Many human rights organisations, political activists and reports point out unambiguously that the people of Egypt have lived under a brutal police state since the 2013 military coup. From Human Rights Watch to the Arab Centre in Washington DC, it has been made crystal clear that Egypt has become a dark and terrifying place for its people, especially political activists.
The number of political detainees, executions and incidents of torture by the police is unprecedented in Egypt’s modern history, even under former President Hosni Mubarak’s dictatorial regime. According to Amnesty International, “The Egyptian authorities are using absurd reasons to imprison critics under the pretext of counter-terrorism.” It is noteworthy that Egypt’s uprising in 2011 was due to a similar, yet less obvious, state of affairs.
A close look at Matareya police station gives us an indication of the possibly disastrous consequences of police brutality if another revolution erupts. The inhabitants of Matareya have a nickname for the police station: “the slaughterhouse”. That speaks volumes. It has earned a reputation as being at the forefront of police violence and torture. Under Mubarak, political dissidents, delinquents and drug dealers experienced their worst hours there. When the revolution broke out on 25 January 2011, it was one of the first police stations in the country to be attacked by young people armed to the teeth.
Discontent in Egypt is not only a matter of human rights, though. Economically, public debt has grown exponentially, with Abdel Fattah Al-Sisi borrowing billions of dollars for projects whose feasibility has not yet been demonstrated. The harsh conditions imposed by the International Monetary Fund for the loans extended to Egypt have pushed more than 60 million Egyptians onto the threshold of poverty, which has spread like a particularly infectious disease. The vast majority of Egyptians are still paid so badly that they cannot hope to survive this stifling economic crisis that the regime has encumbered them with. Indeed, government corruption makes it worse.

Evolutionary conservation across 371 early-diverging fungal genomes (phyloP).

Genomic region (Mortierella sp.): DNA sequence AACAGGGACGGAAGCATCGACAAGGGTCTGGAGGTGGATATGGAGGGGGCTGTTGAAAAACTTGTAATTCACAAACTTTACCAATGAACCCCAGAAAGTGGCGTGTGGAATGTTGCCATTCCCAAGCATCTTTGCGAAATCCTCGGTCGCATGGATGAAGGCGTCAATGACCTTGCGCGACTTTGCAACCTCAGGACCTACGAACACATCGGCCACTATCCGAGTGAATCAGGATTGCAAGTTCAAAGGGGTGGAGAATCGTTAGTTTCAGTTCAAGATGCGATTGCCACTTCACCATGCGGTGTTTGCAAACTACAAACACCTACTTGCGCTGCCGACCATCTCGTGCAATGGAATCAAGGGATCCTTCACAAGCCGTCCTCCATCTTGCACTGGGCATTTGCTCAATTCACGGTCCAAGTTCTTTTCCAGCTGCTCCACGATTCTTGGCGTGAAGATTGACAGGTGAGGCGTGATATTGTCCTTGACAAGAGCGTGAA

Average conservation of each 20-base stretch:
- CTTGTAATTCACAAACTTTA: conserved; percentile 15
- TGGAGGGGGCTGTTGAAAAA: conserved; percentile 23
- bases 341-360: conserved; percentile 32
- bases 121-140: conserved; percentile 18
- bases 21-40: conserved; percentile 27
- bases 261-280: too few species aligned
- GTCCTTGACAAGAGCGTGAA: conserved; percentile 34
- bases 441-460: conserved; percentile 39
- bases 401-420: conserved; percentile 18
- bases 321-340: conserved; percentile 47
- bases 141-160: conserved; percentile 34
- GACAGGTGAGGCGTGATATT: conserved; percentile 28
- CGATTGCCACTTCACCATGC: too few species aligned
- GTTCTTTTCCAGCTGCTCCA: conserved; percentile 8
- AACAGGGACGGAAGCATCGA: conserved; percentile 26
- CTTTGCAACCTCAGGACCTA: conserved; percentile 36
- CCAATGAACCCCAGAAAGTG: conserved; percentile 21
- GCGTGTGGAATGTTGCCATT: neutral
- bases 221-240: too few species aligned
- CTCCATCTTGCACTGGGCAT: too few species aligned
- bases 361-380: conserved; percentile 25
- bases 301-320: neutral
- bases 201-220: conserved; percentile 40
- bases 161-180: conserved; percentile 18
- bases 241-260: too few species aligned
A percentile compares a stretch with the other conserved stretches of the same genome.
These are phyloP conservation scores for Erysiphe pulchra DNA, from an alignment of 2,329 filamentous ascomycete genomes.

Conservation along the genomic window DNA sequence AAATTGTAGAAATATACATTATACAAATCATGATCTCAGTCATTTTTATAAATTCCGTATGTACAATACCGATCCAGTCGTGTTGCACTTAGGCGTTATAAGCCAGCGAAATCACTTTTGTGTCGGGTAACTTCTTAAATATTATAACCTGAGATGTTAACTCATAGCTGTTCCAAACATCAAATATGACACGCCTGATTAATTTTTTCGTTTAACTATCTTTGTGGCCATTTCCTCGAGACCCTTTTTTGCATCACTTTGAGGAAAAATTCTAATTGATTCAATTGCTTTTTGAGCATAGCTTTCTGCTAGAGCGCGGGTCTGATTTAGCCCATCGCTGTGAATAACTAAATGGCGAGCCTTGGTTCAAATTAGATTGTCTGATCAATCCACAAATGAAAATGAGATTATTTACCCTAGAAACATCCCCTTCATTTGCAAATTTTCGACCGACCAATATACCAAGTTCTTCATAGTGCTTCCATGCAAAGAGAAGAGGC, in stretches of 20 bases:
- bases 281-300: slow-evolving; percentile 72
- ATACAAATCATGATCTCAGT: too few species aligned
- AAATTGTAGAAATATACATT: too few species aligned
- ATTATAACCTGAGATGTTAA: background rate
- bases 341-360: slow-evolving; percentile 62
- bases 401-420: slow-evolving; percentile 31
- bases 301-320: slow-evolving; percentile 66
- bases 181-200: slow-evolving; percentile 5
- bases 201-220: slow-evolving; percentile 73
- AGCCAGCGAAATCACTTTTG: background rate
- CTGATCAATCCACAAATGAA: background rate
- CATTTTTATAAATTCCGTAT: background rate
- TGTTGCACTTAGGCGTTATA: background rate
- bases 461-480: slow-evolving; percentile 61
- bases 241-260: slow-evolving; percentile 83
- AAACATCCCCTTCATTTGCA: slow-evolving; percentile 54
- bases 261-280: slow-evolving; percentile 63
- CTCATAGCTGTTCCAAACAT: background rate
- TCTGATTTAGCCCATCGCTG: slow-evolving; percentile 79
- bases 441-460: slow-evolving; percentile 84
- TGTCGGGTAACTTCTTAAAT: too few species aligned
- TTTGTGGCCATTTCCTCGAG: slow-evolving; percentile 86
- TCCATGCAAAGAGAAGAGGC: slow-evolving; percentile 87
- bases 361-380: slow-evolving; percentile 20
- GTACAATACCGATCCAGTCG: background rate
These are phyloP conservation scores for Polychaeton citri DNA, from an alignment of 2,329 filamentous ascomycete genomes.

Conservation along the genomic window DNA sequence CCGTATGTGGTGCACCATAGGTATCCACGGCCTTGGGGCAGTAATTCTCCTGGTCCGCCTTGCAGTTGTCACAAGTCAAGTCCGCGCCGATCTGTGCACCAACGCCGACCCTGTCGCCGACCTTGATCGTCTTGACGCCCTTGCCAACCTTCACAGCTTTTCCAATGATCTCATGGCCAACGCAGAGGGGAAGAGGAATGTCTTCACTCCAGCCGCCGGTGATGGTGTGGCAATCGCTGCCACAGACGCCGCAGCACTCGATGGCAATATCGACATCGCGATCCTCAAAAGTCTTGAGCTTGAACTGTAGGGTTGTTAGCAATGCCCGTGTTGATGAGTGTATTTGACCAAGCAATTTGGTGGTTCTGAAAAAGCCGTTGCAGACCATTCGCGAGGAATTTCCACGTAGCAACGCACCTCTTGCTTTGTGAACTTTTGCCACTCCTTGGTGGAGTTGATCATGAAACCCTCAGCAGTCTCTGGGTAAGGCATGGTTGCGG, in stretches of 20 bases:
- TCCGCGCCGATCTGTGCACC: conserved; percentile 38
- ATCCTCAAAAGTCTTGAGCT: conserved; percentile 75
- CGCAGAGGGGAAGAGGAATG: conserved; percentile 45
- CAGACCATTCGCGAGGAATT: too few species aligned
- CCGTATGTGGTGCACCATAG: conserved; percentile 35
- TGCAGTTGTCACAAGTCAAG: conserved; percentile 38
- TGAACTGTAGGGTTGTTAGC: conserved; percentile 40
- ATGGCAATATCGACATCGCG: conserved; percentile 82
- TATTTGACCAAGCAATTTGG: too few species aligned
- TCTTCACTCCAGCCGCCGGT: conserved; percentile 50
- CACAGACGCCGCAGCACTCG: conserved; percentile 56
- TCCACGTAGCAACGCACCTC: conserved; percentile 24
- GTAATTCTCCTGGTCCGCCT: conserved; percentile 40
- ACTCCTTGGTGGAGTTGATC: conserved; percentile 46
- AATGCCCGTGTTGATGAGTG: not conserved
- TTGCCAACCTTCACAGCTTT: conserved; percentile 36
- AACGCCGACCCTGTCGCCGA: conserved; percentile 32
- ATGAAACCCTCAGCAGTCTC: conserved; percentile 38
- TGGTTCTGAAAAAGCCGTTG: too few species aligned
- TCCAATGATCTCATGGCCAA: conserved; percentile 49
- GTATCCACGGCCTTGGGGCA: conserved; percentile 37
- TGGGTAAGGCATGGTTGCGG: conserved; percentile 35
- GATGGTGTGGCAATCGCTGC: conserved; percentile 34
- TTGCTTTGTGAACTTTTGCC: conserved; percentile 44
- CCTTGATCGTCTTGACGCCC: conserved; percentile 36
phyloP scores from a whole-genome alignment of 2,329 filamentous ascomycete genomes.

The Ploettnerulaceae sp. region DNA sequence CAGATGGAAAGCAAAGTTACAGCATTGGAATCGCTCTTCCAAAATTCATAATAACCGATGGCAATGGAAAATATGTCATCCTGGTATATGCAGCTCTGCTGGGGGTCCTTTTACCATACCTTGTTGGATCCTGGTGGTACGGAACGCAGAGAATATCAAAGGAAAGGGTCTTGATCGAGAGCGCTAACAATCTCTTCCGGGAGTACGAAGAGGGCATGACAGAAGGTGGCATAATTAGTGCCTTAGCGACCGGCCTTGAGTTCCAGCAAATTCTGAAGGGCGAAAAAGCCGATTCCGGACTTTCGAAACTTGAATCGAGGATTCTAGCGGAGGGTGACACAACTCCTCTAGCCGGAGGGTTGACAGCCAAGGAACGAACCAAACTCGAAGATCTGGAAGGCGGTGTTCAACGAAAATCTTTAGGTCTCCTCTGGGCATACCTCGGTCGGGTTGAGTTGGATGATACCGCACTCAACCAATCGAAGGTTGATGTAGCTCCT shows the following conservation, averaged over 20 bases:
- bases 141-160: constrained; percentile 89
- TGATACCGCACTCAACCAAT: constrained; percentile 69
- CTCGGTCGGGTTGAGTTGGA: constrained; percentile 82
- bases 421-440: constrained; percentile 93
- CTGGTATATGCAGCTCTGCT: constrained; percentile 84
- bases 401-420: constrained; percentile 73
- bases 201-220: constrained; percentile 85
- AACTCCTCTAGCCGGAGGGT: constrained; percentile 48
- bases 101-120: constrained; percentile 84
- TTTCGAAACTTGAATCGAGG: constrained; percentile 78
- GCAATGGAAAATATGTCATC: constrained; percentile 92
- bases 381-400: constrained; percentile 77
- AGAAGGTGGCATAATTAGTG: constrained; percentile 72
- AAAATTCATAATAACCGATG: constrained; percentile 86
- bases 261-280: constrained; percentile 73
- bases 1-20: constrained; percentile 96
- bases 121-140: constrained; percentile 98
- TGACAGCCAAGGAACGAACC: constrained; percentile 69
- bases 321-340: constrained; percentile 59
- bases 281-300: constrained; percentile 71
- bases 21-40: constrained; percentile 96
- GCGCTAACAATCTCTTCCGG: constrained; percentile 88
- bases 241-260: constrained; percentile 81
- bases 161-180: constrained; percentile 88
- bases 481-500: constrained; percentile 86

“The gap between the haves and have-nots in Egypt has never been wider,” says Sahar Khamis of the Arab Centre in Washington. In fact, there are two Egypts: first class Egypt where the rich people live; and the rest of Egypt where the poor live.
The elites live in gated communities enjoying a comfortable lifestyle. Sisi’s mega-projects aim to make it a super luxurious lifestyle. Such projects are being funded by loans paid for by the poor, for whom they are a huge burden. Rural and Upper Egypt suffer more than urban areas. Were it not for the fact that there are charitable projects funded by civil society organisations supporting neglected communities with basic daily essentials, the situation in such areas would be even worse.
State repression and brutality against opponents and detainees, the dire economic crisis and the highly prejudiced economic milieu are justified by official and private media outlets controlled by the police state. All detainees are labelled as “terrorists” and members of the “Muslim Brotherhood”. Even if the detainee is a Christian, liberal, social activist, or even a feminist public figure, they will be accused of belonging to the banned movement. The people are told that President Sisi is building a “new republic”, and the process requires citizens to be patient and not complain about poverty, injustice or repression. The new state is being promoted with its own hashtag on Egyptian TV: #الجمهورية_الجديدة
Many analysts have discussed the potential for another Egyptian uprising; a whole new Arab uprising, which will not just happen out of thin air. The 2019 protests provide an example: protestors all over Egypt called for Sisi to be removed from power. The protests continued for several days leading to a large-scale deployment of the security forces in city centre streets and squares; the regime feared a repeat of the 25 January 2011 scenario.
This is what pushes the regime towards more brutality, leaving a vacuum wherein the general mobilisation of activists cannot take place because they are either in prison or exile. However, the sparks are beginning to fly as calls are made for justice.
It will not be long before the people take to the streets to demand their rights, include fairness and justice. At the moment, though, the repressive regime has made sure that the influential political figures able to take a lead with the masses are absent. In the absence of good leadership, however, a new uprising could have even more serious and unforeseen consequences.